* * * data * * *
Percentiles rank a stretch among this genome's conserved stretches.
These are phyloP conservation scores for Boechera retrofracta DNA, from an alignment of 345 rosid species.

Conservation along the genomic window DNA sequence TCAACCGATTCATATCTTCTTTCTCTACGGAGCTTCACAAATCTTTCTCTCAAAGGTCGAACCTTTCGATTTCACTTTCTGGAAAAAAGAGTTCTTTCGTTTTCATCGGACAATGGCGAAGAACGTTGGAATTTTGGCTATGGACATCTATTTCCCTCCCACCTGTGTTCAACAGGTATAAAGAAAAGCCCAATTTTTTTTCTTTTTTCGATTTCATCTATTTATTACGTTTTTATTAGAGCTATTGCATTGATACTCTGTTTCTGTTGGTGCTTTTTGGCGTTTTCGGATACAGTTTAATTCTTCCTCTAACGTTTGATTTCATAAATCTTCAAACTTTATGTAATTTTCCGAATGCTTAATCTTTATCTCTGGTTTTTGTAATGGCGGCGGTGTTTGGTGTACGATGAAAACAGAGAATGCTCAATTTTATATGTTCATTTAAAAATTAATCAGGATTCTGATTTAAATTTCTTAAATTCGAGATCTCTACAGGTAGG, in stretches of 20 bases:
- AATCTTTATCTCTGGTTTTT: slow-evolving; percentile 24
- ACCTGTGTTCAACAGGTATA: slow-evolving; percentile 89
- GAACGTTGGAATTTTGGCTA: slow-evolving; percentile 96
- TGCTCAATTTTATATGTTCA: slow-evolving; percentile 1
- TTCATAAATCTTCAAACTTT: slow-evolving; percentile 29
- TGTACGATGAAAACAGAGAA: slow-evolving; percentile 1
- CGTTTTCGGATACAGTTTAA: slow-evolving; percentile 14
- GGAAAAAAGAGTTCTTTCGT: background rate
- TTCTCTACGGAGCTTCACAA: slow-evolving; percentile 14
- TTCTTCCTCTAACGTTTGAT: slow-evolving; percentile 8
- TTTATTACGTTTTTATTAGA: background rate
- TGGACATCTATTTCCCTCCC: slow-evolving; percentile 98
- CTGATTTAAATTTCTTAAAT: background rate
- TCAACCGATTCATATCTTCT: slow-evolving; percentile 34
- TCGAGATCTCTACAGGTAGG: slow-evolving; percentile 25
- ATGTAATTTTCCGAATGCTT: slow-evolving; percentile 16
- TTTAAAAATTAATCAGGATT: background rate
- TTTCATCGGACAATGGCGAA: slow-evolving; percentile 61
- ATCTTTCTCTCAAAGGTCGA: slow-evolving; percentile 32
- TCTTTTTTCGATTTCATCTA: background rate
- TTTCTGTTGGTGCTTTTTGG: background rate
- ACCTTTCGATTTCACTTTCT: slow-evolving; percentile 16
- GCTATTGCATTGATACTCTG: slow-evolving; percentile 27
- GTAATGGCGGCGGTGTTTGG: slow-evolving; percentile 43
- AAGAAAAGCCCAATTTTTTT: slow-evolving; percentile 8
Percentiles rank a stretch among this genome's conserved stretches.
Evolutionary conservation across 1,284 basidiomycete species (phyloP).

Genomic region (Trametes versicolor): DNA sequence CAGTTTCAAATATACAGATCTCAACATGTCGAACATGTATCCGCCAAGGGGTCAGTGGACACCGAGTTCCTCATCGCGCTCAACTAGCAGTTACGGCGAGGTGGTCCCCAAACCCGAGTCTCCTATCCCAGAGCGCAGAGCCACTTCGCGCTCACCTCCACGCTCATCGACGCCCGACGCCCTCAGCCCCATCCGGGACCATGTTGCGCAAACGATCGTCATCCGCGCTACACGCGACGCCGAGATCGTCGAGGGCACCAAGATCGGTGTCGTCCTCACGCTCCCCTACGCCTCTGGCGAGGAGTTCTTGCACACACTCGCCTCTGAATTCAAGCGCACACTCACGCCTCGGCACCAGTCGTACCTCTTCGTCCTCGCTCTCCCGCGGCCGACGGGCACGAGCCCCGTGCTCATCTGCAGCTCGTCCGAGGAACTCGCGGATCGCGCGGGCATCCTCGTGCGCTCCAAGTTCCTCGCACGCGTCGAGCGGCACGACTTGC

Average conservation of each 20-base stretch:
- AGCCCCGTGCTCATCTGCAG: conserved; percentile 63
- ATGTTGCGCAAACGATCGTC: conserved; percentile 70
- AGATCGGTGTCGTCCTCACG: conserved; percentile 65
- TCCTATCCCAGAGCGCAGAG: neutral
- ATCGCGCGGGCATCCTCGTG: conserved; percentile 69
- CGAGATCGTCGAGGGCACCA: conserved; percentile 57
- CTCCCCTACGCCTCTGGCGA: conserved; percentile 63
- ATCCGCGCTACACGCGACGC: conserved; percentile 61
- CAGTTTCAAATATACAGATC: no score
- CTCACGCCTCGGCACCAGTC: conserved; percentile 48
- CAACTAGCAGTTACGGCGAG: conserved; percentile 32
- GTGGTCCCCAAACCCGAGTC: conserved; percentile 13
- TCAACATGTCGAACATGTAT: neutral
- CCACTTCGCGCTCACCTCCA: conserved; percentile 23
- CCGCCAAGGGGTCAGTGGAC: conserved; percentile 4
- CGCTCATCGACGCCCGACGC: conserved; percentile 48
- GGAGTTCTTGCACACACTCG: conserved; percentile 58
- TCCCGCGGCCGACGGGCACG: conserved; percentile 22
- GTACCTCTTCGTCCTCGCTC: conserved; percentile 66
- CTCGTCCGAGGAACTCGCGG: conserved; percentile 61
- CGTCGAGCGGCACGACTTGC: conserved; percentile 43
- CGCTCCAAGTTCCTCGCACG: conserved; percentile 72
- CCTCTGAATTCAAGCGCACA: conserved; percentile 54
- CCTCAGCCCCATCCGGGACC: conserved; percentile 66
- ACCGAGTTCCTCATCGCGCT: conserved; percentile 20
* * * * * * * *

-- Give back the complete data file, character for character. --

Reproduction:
Percentiles rank a stretch among this genome's conserved stretches.
These are phyloP conservation scores for Boechera retrofracta DNA, from an alignment of 345 rosid species.

Conservation along the genomic window DNA sequence TCAACCGATTCATATCTTCTTTCTCTACGGAGCTTCACAAATCTTTCTCTCAAAGGTCGAACCTTTCGATTTCACTTTCTGGAAAAAAGAGTTCTTTCGTTTTCATCGGACAATGGCGAAGAACGTTGGAATTTTGGCTATGGACATCTATTTCCCTCCCACCTGTGTTCAACAGGTATAAAGAAAAGCCCAATTTTTTTTCTTTTTTCGATTTCATCTATTTATTACGTTTTTATTAGAGCTATTGCATTGATACTCTGTTTCTGTTGGTGCTTTTTGGCGTTTTCGGATACAGTTTAATTCTTCCTCTAACGTTTGATTTCATAAATCTTCAAACTTTATGTAATTTTCCGAATGCTTAATCTTTATCTCTGGTTTTTGTAATGGCGGCGGTGTTTGGTGTACGATGAAAACAGAGAATGCTCAATTTTATATGTTCATTTAAAAATTAATCAGGATTCTGATTTAAATTTCTTAAATTCGAGATCTCTACAGGTAGG, in stretches of 20 bases:
- AATCTTTATCTCTGGTTTTT: slow-evolving; percentile 24
- ACCTGTGTTCAACAGGTATA: slow-evolving; percentile 89
- GAACGTTGGAATTTTGGCTA: slow-evolving; percentile 96
- TGCTCAATTTTATATGTTCA: slow-evolving; percentile 1
- TTCATAAATCTTCAAACTTT: slow-evolving; percentile 29
- TGTACGATGAAAACAGAGAA: slow-evolving; percentile 1
- CGTTTTCGGATACAGTTTAA: slow-evolving; percentile 14
- GGAAAAAAGAGTTCTTTCGT: background rate
- TTCTCTACGGAGCTTCACAA: slow-evolving; percentile 14
- TTCTTCCTCTAACGTTTGAT: slow-evolving; percentile 8
- TTTATTACGTTTTTATTAGA: background rate
- TGGACATCTATTTCCCTCCC: slow-evolving; percentile 98
- CTGATTTAAATTTCTTAAAT: background rate
- TCAACCGATTCATATCTTCT: slow-evolving; percentile 34
- TCGAGATCTCTACAGGTAGG: slow-evolving; percentile 25
- ATGTAATTTTCCGAATGCTT: slow-evolving; percentile 16
- TTTAAAAATTAATCAGGATT: background rate
- TTTCATCGGACAATGGCGAA: slow-evolving; percentile 61
- ATCTTTCTCTCAAAGGTCGA: slow-evolving; percentile 32
- TCTTTTTTCGATTTCATCTA: background rate
- TTTCTGTTGGTGCTTTTTGG: background rate
- ACCTTTCGATTTCACTTTCT: slow-evolving; percentile 16
- GCTATTGCATTGATACTCTG: slow-evolving; percentile 27
- GTAATGGCGGCGGTGTTTGG: slow-evolving; percentile 43
- AAGAAAAGCCCAATTTTTTT: slow-evolving; percentile 8
Percentiles rank a stretch among this genome's conserved stretches.
Evolutionary conservation across 1,284 basidiomycete species (phyloP).

Genomic region (Trametes versicolor): DNA sequence CAGTTTCAAATATACAGATCTCAACATGTCGAACATGTATCCGCCAAGGGGTCAGTGGACACCGAGTTCCTCATCGCGCTCAACTAGCAGTTACGGCGAGGTGGTCCCCAAACCCGAGTCTCCTATCCCAGAGCGCAGAGCCACTTCGCGCTCACCTCCACGCTCATCGACGCCCGACGCCCTCAGCCCCATCCGGGACCATGTTGCGCAAACGATCGTCATCCGCGCTACACGCGACGCCGAGATCGTCGAGGGCACCAAGATCGGTGTCGTCCTCACGCTCCCCTACGCCTCTGGCGAGGAGTTCTTGCACACACTCGCCTCTGAATTCAAGCGCACACTCACGCCTCGGCACCAGTCGTACCTCTTCGTCCTCGCTCTCCCGCGGCCGACGGGCACGAGCCCCGTGCTCATCTGCAGCTCGTCCGAGGAACTCGCGGATCGCGCGGGCATCCTCGTGCGCTCCAAGTTCCTCGCACGCGTCGAGCGGCACGACTTGC

Average conservation of each 20-base stretch:
- AGCCCCGTGCTCATCTGCAG: conserved; percentile 63
- ATGTTGCGCAAACGATCGTC: conserved; percentile 70
- AGATCGGTGTCGTCCTCACG: conserved; percentile 65
- TCCTATCCCAGAGCGCAGAG: neutral
- ATCGCGCGGGCATCCTCGTG: conserved; percentile 69
- CGAGATCGTCGAGGGCACCA: conserved; percentile 57
- CTCCCCTACGCCTCTGGCGA: conserved; percentile 63
- ATCCGCGCTACACGCGACGC: conserved; percentile 61
- CAGTTTCAAATATACAGATC: no score
- CTCACGCCTCGGCACCAGTC: conserved; percentile 48
- CAACTAGCAGTTACGGCGAG: conserved; percentile 32
- GTGGTCCCCAAACCCGAGTC: conserved; percentile 13
- TCAACATGTCGAACATGTAT: neutral
- CCACTTCGCGCTCACCTCCA: conserved; percentile 23
- CCGCCAAGGGGTCAGTGGAC: conserved; percentile 4
- CGCTCATCGACGCCCGACGC: conserved; percentile 48
- GGAGTTCTTGCACACACTCG: conserved; percentile 58
- TCCCGCGGCCGACGGGCACG: conserved; percentile 22
- GTACCTCTTCGTCCTCGCTC: conserved; percentile 66
- CTCGTCCGAGGAACTCGCGG: conserved; percentile 61
- CGTCGAGCGGCACGACTTGC: conserved; percentile 43
- CGCTCCAAGTTCCTCGCACG: conserved; percentile 72
- CCTCTGAATTCAAGCGCACA: conserved; percentile 54
- CCTCAGCCCCATCCGGGACC: conserved; percentile 66
- ACCGAGTTCCTCATCGCGCT: conserved; percentile 20